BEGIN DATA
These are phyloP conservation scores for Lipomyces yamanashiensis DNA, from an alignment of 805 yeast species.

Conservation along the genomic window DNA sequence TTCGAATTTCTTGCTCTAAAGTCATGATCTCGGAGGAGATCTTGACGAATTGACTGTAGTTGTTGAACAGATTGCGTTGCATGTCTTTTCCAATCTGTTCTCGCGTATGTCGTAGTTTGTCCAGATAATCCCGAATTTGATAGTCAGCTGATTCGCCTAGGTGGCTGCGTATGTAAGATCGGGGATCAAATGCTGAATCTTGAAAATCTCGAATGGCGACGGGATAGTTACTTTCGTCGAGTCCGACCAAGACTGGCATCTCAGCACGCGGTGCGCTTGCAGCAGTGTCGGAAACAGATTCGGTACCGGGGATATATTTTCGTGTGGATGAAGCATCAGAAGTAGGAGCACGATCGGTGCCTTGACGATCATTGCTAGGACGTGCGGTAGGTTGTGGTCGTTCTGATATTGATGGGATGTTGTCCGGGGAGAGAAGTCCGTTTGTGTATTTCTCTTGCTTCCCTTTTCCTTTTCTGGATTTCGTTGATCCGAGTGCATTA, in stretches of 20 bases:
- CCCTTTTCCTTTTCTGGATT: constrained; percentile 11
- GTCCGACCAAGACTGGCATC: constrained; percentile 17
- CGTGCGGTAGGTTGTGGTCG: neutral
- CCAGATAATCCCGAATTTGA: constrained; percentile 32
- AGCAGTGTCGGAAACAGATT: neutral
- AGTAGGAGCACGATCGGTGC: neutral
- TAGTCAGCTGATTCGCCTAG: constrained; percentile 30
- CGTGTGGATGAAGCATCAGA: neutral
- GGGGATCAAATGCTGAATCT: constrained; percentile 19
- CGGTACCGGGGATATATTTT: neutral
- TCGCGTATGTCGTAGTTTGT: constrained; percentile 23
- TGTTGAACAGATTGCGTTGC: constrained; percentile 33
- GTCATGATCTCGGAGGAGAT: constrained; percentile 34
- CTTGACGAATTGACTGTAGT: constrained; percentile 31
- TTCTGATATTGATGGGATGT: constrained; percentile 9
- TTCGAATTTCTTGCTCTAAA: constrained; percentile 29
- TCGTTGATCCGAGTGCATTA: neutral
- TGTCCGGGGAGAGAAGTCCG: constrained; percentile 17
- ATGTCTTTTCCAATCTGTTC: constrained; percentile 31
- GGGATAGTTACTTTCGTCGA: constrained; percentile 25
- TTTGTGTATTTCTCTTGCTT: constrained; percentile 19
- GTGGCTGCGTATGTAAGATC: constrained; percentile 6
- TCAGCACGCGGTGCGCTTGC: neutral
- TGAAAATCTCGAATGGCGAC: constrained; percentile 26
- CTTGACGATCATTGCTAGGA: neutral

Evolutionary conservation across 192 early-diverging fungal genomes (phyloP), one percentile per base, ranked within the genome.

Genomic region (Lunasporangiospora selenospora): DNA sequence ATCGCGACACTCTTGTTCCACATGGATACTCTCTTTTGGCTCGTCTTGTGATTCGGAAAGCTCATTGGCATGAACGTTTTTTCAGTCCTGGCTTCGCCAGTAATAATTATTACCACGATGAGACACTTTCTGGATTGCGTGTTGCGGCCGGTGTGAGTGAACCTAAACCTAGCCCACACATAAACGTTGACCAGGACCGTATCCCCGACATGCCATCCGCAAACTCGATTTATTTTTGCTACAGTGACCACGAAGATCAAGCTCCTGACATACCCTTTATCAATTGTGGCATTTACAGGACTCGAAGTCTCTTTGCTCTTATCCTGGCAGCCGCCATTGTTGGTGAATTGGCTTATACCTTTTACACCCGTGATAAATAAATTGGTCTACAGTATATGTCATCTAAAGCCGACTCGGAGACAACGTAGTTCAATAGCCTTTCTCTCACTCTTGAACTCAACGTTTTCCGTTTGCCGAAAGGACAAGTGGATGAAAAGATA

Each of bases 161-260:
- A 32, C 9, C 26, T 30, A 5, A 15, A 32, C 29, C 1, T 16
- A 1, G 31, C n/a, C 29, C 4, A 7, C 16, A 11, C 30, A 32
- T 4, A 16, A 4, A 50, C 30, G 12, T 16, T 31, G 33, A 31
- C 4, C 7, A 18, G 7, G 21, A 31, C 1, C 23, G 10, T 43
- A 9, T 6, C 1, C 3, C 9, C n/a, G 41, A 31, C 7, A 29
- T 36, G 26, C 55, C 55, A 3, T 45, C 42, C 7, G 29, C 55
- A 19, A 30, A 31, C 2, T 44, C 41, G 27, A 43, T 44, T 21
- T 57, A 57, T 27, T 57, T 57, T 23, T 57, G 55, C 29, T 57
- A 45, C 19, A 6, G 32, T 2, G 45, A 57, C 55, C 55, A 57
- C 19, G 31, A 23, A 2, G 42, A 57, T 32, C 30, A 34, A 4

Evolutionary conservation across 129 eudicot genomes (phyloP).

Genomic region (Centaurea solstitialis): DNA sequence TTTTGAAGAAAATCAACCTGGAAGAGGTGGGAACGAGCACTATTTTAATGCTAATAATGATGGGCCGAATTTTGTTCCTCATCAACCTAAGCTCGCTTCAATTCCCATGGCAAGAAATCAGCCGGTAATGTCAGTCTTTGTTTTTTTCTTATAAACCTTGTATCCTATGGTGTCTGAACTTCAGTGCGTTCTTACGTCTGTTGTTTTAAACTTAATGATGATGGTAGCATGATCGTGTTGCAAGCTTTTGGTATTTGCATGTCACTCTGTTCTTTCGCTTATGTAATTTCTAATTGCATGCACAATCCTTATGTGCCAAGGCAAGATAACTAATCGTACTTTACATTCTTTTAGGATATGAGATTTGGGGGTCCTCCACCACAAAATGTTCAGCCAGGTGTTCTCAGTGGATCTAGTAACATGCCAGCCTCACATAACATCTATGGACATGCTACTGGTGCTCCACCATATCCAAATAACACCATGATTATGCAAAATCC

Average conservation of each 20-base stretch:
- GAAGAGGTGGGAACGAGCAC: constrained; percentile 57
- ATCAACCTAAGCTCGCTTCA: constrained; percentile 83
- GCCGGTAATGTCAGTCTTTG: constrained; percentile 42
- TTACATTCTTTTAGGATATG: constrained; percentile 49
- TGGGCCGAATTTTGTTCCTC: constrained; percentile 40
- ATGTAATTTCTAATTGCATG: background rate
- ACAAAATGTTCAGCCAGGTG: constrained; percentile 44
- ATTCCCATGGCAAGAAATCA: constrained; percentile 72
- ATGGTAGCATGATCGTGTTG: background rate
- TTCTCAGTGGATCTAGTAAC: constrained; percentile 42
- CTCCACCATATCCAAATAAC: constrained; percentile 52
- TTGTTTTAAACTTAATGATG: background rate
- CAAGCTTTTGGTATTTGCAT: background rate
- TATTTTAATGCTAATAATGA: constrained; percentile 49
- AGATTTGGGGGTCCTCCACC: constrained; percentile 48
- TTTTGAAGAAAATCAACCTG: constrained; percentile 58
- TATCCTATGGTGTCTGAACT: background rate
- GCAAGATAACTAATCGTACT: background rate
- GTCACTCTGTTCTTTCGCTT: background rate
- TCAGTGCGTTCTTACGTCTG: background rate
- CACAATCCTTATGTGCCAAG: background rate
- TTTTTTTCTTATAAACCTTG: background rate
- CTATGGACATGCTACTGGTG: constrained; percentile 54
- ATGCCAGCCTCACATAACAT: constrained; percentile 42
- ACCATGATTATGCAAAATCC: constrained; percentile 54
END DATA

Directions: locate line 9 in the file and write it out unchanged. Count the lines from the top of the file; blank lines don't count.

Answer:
- TAGTCAGCTGATTCGCCTAG: constrained; percentile 30